A woman whose death threats led to an MP’s children fleeing their home in the middle of the night, and an innocent family being arrested at gunpoint, has been jailed for three and a half years.
Bradford West MP Naz Shah has described how she rang 999 about “an immediate firearms threat” in a disguised email sent by Sundas Alam in April last year that threatened her with a “bullet in her head”.
A judge at York crown court heard how Alam, 30, used cloned email addresses, which led to a wholly innocent couple and another relative being dragged out of their beds in the middle of the night by armed police, and questioned for 20 hours by officers responding to the Labour MP’s emergency call.
Alam, of Bradford, West Yorkshire, was jailed for 18 months for sending malicious communications and a further two years for perverting the course of justice.
Sentencing her on Friday, Judge Sean Morris referenced the killings of MPs Jo Cox and Sir David Amess.
Morris said: “There has to be an element of deterrent, especially in the light of recent tragic events. Members of parliament dedicate their lives to the service of their constituents and their country. They should not have to put up with threats.”
He told Alam: “The communications you had with the member of parliament were disgraceful, terrifying and shameful. You made serious threats towards her of the most vile and worrying kind.”
He said: “She had to be prepared to get out of the house with her family quickly.”
The judge said the involvement of the innocent family was one of the most serious cases of perverting the course of justice he had come across in years.
He said: “Because you had threatened the MP with a bullet in her head, the police rightly had to take that extremely seriously.
“And thus it was that armed police charged into the complainants’ house in the dead of night, throwing people to the floor and arresting them, traumatising an elderly relative.”
The judge described how the incident was preceded by a long series of events involving one of the men wrongly arrested, who was a manager at a workplace from which Alam was sacked.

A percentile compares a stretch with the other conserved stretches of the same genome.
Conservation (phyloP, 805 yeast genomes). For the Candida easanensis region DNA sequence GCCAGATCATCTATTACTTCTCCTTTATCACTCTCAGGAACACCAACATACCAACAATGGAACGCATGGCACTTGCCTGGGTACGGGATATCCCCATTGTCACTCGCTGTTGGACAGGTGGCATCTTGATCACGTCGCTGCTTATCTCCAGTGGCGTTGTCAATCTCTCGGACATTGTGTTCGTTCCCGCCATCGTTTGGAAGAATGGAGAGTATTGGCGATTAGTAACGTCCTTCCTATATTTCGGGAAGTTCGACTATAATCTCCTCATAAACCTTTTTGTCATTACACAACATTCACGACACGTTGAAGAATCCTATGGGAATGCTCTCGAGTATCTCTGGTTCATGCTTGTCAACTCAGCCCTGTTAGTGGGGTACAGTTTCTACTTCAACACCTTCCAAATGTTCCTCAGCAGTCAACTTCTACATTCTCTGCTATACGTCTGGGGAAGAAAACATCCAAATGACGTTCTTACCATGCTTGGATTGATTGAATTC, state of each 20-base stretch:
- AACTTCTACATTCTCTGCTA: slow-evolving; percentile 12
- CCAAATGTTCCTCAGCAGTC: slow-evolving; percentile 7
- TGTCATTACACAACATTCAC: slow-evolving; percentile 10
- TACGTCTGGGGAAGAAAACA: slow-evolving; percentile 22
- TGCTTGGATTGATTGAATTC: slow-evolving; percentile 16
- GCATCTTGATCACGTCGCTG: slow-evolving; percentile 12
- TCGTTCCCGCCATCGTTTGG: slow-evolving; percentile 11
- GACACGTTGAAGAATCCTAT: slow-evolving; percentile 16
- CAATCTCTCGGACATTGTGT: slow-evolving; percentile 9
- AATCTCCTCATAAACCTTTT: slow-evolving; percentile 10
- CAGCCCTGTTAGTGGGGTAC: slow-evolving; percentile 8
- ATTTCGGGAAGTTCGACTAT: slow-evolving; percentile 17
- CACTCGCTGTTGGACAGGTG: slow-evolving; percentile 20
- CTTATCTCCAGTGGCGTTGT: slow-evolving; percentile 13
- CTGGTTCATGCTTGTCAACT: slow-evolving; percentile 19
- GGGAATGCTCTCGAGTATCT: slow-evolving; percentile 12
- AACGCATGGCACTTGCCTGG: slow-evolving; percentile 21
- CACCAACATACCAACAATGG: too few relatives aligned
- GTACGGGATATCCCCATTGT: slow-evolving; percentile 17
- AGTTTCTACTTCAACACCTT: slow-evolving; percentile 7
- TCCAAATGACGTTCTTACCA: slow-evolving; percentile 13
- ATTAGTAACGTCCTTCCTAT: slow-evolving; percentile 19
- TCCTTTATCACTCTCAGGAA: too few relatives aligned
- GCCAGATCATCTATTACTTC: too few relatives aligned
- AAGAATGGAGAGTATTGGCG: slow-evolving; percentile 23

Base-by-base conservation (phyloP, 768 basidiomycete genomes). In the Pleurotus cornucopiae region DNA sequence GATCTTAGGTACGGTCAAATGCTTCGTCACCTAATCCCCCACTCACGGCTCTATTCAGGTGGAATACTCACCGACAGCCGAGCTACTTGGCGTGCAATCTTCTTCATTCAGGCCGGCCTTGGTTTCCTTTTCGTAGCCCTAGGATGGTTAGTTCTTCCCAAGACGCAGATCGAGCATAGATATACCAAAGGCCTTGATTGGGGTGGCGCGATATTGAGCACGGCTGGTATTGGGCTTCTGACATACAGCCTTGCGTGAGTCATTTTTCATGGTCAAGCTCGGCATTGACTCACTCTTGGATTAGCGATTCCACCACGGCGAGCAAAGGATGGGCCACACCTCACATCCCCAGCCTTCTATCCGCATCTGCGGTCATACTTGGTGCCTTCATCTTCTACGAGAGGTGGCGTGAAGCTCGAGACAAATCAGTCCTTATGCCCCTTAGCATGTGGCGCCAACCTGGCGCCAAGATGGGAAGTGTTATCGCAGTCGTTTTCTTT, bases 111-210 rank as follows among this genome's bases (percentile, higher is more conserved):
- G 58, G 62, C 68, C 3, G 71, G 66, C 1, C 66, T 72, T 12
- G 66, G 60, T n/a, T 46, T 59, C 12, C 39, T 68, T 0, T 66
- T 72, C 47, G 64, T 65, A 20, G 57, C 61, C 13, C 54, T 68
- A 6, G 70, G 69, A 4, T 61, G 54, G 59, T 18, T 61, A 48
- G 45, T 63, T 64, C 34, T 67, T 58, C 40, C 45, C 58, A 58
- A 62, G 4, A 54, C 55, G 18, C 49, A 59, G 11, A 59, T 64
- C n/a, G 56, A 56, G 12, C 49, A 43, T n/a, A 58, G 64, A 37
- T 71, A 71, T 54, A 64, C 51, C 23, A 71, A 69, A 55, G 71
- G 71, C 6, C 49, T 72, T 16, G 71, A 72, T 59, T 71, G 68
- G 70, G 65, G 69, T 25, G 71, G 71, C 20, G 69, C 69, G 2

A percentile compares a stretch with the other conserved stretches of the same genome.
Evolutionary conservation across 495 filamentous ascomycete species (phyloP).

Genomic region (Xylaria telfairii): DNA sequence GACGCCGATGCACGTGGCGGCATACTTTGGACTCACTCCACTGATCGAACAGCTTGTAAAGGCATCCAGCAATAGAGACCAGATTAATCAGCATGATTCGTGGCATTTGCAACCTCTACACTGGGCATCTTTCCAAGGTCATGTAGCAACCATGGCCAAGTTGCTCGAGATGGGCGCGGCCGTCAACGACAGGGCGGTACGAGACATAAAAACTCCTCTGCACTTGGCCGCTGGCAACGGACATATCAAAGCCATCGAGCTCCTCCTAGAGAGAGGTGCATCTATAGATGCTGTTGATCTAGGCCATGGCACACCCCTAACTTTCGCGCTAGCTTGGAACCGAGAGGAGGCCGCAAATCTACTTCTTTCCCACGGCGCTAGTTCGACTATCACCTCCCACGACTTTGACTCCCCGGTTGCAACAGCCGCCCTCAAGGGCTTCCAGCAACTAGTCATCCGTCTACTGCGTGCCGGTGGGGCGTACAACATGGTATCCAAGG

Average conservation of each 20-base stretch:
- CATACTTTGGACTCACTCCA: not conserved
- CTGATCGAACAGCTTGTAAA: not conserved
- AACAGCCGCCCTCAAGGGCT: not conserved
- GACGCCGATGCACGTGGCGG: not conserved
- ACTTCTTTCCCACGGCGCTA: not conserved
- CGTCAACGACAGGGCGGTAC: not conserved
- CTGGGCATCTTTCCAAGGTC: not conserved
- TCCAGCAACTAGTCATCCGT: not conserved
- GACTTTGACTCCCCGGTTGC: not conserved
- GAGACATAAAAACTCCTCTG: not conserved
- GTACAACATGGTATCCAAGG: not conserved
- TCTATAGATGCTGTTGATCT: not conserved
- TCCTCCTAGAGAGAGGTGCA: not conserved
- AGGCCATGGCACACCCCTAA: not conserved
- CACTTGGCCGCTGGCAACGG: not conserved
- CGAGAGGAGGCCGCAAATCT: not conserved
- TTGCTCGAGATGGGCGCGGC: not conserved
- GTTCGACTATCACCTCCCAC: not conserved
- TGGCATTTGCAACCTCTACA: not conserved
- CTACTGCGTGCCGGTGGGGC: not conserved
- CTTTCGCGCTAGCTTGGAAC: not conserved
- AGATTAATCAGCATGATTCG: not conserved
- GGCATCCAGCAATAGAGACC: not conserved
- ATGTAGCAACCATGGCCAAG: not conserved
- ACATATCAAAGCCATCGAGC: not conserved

Alam changed her pleas part way through a trial last year, and Morris said he was sure this was always the defendant’s plan, to make sure her former manager had to go through the ordeal of giving evidence before she halted the proceedings.
In a statement provided to the court, that man said his “reputation and character has been destroyed” and described how his neighbours assumed the family were murderers, drug dealers or terrorists after the police raid.
He said his family had suffered severe trauma due to the actions of Alam and “nothing can be the same again”.
Shah’s victim personal statement was not read to the court.
Speaking after Alam pleaded guilty last year, Shah said she had had many death threats before, but this was the first time she had rung 999 because “I really genuinely felt it was an immediate firearms threat”.
The MP told the PA news agency in October: “It was the length of time between one email and the other.
“I was thinking ‘this is somebody stewing, this is somebody stewing for so many hours’ and actually saying ‘how do you want this, rifle to your head or through the window’.”
She said she thought: “Are you telling me you’re outside my house?”
“At the time it was really, really real,” Shah said.
She added: “It’s really close to home. We’ve lost two colleagues in the last five years.”
The MP said she stayed in her home while she waited for the police, but made sure her children were taken to a safe place.
She said: “I’ve got a thick skin and I just carry on with it but my kids and my family do worry. That causes more concern.”
In August 2019, Stewart Hanson, 57, of The Woodlands, Tranmere, was jailed for 12 weeks after sending offensive emails to Shah.